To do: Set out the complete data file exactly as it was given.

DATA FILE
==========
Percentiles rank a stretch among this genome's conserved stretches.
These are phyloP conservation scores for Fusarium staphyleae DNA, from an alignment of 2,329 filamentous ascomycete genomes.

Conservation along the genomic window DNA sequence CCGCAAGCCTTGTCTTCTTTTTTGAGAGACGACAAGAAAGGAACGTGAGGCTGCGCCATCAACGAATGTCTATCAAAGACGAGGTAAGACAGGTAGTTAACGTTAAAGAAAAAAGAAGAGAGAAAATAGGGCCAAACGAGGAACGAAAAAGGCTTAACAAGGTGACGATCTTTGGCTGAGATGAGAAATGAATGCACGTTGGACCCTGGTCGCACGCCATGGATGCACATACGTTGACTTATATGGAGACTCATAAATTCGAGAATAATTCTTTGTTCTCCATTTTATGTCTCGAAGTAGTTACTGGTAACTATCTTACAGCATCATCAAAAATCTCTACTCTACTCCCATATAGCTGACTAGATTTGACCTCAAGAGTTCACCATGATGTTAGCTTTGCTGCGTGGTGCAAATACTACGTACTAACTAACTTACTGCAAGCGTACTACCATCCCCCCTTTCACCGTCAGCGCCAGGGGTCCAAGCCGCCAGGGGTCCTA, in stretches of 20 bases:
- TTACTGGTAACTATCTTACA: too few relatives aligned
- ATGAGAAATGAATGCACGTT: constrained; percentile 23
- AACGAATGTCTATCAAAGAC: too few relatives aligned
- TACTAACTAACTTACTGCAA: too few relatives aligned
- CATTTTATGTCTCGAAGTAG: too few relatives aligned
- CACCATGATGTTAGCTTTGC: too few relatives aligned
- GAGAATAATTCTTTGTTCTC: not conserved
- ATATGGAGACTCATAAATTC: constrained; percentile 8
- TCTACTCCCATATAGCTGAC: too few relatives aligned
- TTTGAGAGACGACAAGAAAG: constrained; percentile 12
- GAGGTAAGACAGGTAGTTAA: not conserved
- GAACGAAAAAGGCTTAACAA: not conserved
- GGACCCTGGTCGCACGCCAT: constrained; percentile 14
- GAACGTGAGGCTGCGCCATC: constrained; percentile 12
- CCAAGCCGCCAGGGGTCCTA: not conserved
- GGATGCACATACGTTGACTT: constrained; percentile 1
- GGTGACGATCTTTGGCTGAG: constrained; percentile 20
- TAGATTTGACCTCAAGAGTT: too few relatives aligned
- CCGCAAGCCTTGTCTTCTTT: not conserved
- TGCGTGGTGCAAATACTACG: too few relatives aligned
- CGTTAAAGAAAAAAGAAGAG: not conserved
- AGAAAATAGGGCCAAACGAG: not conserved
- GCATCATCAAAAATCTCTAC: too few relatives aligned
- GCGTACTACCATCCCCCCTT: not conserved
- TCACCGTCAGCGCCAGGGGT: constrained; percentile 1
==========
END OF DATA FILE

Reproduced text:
Percentiles rank a stretch among this genome's conserved stretches.
These are phyloP conservation scores for Fusarium staphyleae DNA, from an alignment of 2,329 filamentous ascomycete genomes.

Conservation along the genomic window DNA sequence CCGCAAGCCTTGTCTTCTTTTTTGAGAGACGACAAGAAAGGAACGTGAGGCTGCGCCATCAACGAATGTCTATCAAAGACGAGGTAAGACAGGTAGTTAACGTTAAAGAAAAAAGAAGAGAGAAAATAGGGCCAAACGAGGAACGAAAAAGGCTTAACAAGGTGACGATCTTTGGCTGAGATGAGAAATGAATGCACGTTGGACCCTGGTCGCACGCCATGGATGCACATACGTTGACTTATATGGAGACTCATAAATTCGAGAATAATTCTTTGTTCTCCATTTTATGTCTCGAAGTAGTTACTGGTAACTATCTTACAGCATCATCAAAAATCTCTACTCTACTCCCATATAGCTGACTAGATTTGACCTCAAGAGTTCACCATGATGTTAGCTTTGCTGCGTGGTGCAAATACTACGTACTAACTAACTTACTGCAAGCGTACTACCATCCCCCCTTTCACCGTCAGCGCCAGGGGTCCAAGCCGCCAGGGGTCCTA, in stretches of 20 bases:
- TTACTGGTAACTATCTTACA: too few relatives aligned
- ATGAGAAATGAATGCACGTT: constrained; percentile 23
- AACGAATGTCTATCAAAGAC: too few relatives aligned
- TACTAACTAACTTACTGCAA: too few relatives aligned
- CATTTTATGTCTCGAAGTAG: too few relatives aligned
- CACCATGATGTTAGCTTTGC: too few relatives aligned
- GAGAATAATTCTTTGTTCTC: not conserved
- ATATGGAGACTCATAAATTC: constrained; percentile 8
- TCTACTCCCATATAGCTGAC: too few relatives aligned
- TTTGAGAGACGACAAGAAAG: constrained; percentile 12
- GAGGTAAGACAGGTAGTTAA: not conserved
- GAACGAAAAAGGCTTAACAA: not conserved
- GGACCCTGGTCGCACGCCAT: constrained; percentile 14
- GAACGTGAGGCTGCGCCATC: constrained; percentile 12
- CCAAGCCGCCAGGGGTCCTA: not conserved
- GGATGCACATACGTTGACTT: constrained; percentile 1
- GGTGACGATCTTTGGCTGAG: constrained; percentile 20
- TAGATTTGACCTCAAGAGTT: too few relatives aligned
- CCGCAAGCCTTGTCTTCTTT: not conserved
- TGCGTGGTGCAAATACTACG: too few relatives aligned
- CGTTAAAGAAAAAAGAAGAG: not conserved
- AGAAAATAGGGCCAAACGAG: not conserved
- GCATCATCAAAAATCTCTAC: too few relatives aligned
- GCGTACTACCATCCCCCCTT: not conserved
- TCACCGTCAGCGCCAGGGGT: constrained; percentile 1